Hostel by Charitable Institution engaged in imparting education is not a separate business activity and is eligible for IT exemption under Section 11 of the Income Tax Act

The Allahabad High Court on 23.06.2021 in the matter of Daya Nand Pushpa Devi Charitable Trust Ghaziabad v. Addl. Commr. of Income Tax, Ghaziabad has held that the activity of running hostel by a charitable institution engaged in the business of imparting education is not a separate business activity and as such the surplus income cannot be treated as profit or gains arising out of a separate business or commercial activity.

The judgment was passed in an Income Tax appeal filed by Daya Nand Pushpa Devi Charitable Trust. The trust ran a hostel for residence of students admitted in a dental college established by the Trust.

According to a gazette notification dated 25th July 2007, it was mandatory for the institutions admitting students in the dental education course to provide hostel accommodation, based on the number of admissions, to all the boys and girls in the dental college campus itself.

The dental institution as the Assessee had declared its net income as 'NIL' with regards to the return of income filed by the trust for the assessment year 2010-11.

The Assessing Officer had concluded that the hostel activities of the trust is separable from its educational activities and the way the hostel and mess activities are being carried on they would fall within the meaning of "business"under section 2(13) and cannot be treated as 'Charitable purposes' under Section 2(15) of the Income Tax Act.

It was also concluded that the benefit of Section 11 of the Income Tax Act cannot be given to the assessee, in as much as, it has not maintained separate books of accounts which is a pre-condition mentioned in Section 11(4A) for grant of such benefit. The question before the High Court for due consideration was thus:

"Whether under the provisions of Section 11(4A), the Hostel activity of a charitable institution engaged in imparting education in a residential institution such as the assessee will be included in the expression "business" in the said subsection; and the income generated from such Hostel activity can be said to be business income so as to attract the pre-conditions of the said sub- section in a claim of exemption under Section 11 (1) of the Act?"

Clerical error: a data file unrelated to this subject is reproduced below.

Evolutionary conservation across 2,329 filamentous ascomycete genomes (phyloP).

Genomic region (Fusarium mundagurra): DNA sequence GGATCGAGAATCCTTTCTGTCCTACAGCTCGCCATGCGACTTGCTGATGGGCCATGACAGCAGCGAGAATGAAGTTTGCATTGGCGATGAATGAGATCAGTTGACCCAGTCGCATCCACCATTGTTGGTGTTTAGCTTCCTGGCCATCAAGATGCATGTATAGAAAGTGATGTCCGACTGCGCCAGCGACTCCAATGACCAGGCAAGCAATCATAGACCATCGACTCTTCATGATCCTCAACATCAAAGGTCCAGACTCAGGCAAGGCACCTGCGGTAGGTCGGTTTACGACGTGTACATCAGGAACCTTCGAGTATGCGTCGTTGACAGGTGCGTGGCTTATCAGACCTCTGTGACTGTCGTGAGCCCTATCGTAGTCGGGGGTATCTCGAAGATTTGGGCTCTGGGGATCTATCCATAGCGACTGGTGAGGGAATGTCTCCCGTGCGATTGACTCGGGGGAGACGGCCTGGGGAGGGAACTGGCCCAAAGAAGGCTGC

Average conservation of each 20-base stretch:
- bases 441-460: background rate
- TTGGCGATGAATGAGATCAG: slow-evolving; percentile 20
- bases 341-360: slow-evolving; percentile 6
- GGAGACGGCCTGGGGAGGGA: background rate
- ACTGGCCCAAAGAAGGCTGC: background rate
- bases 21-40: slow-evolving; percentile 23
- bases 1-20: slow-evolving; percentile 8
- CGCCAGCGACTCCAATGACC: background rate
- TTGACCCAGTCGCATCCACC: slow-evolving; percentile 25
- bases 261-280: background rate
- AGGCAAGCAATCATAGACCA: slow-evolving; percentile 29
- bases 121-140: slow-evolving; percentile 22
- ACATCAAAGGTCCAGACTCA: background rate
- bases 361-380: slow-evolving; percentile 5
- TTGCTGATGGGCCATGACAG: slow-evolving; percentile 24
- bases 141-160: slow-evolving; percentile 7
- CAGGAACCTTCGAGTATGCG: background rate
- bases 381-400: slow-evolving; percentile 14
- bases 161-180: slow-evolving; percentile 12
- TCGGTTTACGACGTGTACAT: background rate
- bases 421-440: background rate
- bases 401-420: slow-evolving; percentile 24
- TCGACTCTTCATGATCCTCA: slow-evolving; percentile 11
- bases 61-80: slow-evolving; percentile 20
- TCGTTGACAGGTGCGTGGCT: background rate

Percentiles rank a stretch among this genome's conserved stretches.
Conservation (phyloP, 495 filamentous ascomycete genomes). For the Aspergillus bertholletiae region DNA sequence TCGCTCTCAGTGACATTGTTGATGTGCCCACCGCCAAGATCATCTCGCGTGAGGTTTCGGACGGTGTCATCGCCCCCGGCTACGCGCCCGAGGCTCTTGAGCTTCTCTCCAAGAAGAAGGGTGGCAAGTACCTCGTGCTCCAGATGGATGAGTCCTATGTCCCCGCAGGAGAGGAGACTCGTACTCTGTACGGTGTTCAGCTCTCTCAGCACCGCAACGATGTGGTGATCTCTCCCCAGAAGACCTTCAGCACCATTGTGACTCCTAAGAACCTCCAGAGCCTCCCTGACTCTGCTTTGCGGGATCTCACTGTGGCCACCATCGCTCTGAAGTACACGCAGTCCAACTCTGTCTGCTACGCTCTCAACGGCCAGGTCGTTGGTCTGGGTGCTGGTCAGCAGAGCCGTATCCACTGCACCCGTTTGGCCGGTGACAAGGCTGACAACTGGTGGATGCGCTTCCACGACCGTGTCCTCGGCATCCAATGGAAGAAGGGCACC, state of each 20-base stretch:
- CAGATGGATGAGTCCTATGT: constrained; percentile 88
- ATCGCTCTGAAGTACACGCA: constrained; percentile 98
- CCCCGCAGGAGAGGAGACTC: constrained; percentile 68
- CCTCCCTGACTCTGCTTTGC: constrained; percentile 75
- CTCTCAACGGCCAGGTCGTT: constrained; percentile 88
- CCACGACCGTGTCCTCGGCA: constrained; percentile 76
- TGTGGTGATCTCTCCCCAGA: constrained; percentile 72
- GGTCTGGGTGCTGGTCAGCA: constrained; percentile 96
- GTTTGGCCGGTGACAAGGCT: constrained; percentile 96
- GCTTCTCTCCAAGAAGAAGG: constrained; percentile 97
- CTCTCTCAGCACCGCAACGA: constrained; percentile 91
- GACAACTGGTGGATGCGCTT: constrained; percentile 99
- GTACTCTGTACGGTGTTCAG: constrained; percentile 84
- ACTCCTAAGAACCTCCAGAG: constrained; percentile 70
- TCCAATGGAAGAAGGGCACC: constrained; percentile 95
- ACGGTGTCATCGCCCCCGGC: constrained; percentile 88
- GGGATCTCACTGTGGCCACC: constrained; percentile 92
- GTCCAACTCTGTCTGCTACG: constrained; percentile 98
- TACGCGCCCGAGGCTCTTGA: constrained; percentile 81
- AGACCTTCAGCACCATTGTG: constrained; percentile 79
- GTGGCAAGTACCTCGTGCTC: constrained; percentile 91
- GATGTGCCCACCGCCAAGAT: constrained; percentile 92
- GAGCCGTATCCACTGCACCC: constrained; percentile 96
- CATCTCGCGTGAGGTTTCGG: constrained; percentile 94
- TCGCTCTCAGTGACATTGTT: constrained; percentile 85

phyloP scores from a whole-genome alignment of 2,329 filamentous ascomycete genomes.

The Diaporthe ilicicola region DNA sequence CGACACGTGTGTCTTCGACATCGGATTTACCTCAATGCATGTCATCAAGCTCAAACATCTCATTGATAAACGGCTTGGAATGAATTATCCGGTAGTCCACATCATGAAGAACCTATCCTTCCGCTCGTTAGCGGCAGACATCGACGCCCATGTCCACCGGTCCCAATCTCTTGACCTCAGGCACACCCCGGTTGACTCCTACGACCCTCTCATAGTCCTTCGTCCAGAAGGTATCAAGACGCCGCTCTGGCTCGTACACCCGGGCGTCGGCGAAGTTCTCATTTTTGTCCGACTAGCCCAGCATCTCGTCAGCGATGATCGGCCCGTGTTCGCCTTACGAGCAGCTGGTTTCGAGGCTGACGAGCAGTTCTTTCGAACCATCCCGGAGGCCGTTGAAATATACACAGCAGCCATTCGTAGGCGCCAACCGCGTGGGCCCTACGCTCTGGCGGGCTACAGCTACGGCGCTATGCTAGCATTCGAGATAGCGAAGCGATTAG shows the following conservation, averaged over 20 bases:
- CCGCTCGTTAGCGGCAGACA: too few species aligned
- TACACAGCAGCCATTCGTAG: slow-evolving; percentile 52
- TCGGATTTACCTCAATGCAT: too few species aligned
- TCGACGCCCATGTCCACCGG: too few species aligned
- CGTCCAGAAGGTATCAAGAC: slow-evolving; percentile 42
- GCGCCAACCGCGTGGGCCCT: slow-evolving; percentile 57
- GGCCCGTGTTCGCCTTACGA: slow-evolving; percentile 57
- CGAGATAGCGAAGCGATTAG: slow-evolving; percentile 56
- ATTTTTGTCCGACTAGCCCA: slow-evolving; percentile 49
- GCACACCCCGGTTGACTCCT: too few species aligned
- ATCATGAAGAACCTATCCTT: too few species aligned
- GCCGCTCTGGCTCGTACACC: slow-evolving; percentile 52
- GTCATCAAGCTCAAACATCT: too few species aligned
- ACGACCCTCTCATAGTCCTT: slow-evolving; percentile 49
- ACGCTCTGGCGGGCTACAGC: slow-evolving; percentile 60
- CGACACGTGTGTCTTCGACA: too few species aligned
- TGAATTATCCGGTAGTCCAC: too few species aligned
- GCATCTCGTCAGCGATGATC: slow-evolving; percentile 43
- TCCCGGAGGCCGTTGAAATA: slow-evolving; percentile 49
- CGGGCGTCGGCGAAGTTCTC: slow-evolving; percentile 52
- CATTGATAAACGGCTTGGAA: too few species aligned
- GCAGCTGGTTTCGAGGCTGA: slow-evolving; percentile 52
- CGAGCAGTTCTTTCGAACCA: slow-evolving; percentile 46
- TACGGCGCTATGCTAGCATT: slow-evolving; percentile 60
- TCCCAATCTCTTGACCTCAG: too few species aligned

Going through the statutory scheme of the Income Tax Act, the High Court opined that the word "education" used in Section 2(15) of the Act is not qualified by any restrictions and thus has been used in its widest amplitude so as to include "education of all level to all classes of the society or category."

Further observing that the element of trade and commerce in the hostel activity cannot be found so as to bring the same within the meaning of "business", the Court held that the surplus generated out of the activity of maintaining halls and residents for the students being an integral part of the main object of education, was liable to be treated as income from the property held by the trust wholly for charitable purposes and was, therefore, deductible from the total income of the trust by granting exemption under Section 11 of the Income Tax Act.

The Court further held that, hostel fee cannot be said to be income derived from the "business" of the trust. The said integral activity being directly linked to the attainment of the main objectives of the trust, the requirement of maintaining separate books of accounts with regard to such activity for seeking benefit of exemption under Section 11 (1) of the Act , therefore, not attracted.

By - George Thomas